Fiberglass garage doors aren’t without their own vulnerabilities. Before you choose a fiberglass garage door, be aware of these potential issues:
- Cracking: Though fiberglass is, overall, a very durable material, in extreme weather, such as high winds and very cold temperatures, fiberglass can become brittle, which can lead to material cracking.
- Discoloration: Excessive sunlight can cause fiberglass doors to discolor over time. You may see lines or yellowing where the sun hits your door. If you don’t live in an area where your garage is in direct sunlight for much of the time, then this may not be a problem at all.
- Resistance to Paint: Because their surface is nonporous and also sometimes completely smooth, fiberglass garage doors don’t hold onto paint and primers well. This can be a disappointment to homeowners who want to try a new color on their garage door. Before painting a fiberglass garage door, you must prepare the surface so the paint won’t flake off.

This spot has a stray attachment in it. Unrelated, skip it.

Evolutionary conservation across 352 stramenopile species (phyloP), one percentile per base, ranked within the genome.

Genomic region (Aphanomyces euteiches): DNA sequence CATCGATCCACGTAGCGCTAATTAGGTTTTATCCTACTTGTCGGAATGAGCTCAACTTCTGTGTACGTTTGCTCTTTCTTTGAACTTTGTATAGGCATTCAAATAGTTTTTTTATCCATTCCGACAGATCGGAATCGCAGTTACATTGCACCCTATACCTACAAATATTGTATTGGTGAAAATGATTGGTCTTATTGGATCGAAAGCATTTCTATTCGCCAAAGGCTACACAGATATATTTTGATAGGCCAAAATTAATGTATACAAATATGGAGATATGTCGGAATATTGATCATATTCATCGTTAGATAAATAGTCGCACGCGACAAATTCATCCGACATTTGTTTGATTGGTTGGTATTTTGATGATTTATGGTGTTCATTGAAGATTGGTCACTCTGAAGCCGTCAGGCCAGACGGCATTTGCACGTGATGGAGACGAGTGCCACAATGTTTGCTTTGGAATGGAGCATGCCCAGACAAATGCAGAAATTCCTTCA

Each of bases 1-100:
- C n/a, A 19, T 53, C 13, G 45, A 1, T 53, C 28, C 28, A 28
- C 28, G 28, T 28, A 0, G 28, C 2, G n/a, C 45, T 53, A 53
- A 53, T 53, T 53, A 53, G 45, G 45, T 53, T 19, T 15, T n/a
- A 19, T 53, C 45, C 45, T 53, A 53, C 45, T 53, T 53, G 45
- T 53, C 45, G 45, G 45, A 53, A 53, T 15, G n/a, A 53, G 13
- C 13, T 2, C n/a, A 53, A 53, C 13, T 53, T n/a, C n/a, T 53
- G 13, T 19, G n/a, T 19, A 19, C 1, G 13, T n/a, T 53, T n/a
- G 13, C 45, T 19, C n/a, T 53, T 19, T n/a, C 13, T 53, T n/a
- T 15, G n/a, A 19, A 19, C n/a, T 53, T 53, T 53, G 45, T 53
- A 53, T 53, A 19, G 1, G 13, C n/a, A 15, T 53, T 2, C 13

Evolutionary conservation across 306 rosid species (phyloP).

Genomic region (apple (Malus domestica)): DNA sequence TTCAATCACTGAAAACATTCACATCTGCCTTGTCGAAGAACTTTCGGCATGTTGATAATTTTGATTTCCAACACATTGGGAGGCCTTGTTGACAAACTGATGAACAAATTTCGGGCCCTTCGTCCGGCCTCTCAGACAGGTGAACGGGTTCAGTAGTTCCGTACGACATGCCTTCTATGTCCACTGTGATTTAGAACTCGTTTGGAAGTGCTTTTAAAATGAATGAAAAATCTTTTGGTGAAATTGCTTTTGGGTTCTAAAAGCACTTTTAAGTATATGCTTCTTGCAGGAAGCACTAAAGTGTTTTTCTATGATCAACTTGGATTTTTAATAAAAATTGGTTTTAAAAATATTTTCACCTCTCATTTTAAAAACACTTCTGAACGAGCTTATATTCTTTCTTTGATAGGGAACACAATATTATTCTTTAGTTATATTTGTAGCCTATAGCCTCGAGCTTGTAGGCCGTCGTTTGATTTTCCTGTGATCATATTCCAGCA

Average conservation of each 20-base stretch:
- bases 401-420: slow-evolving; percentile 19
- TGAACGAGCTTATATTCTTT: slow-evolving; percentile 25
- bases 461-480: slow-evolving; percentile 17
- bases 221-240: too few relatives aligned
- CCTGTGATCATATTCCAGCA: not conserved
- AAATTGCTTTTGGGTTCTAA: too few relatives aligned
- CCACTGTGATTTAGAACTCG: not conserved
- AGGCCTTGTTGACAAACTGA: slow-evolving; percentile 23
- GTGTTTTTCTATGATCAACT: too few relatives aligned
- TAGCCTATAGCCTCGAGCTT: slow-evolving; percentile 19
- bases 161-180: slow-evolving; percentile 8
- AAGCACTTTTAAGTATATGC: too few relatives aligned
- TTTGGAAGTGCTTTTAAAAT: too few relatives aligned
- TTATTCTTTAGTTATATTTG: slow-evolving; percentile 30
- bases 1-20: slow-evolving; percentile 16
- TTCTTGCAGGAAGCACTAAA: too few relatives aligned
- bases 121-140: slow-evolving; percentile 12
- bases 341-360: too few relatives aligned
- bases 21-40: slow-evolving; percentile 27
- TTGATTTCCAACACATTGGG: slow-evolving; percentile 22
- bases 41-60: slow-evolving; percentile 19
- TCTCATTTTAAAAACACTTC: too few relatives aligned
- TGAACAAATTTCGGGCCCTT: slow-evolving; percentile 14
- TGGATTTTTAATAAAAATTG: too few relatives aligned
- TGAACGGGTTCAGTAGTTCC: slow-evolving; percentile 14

How to Choose the Best Material
Choosing the right garage door is an essential step in designing your home. There are three main areas to keep in mind to select the best option for you:
- Aesthetic: The right garage door can add curb appeal to your home, making it appear more charming to visitors or potential buyers if you’re looking to place your house on the market. The key here is to choose a garage door that complements the rest of your home’s exterior.
- Function: Consider factors such as whether you need your garage door to be well-insulated and whether you want natural light in your garage. Also, think about the size of your garage door opening and whether you may want a more lightweight material for a larger door.
- Expense: As with any purchase, your budget is an important factor to consider. However, you should have the mindset that a new garage door is an investment. An upscale garage door replacement can yield an exceptionally high ROI of 98 percent.
No matter which type of garage door you decide on, if you live in the greater Cincinnati area or Northern Kentucky, contact AE Door & Window. We are a major supplier of Clopay Garage Doors. Clopay garage door materials give you a wide range of options to consider, and we have the expertise to help you select the right door for your home. Our technicians can also install your garage doors and service any necessary repairs.
For garage doors in Cincinnati, Ohio, or northern Kentucky, request an estimate today from AE Door & Window, or go ahead and schedule service. We are eager to help you bring the perfect combination of charm and functionality to your home at a price you can afford.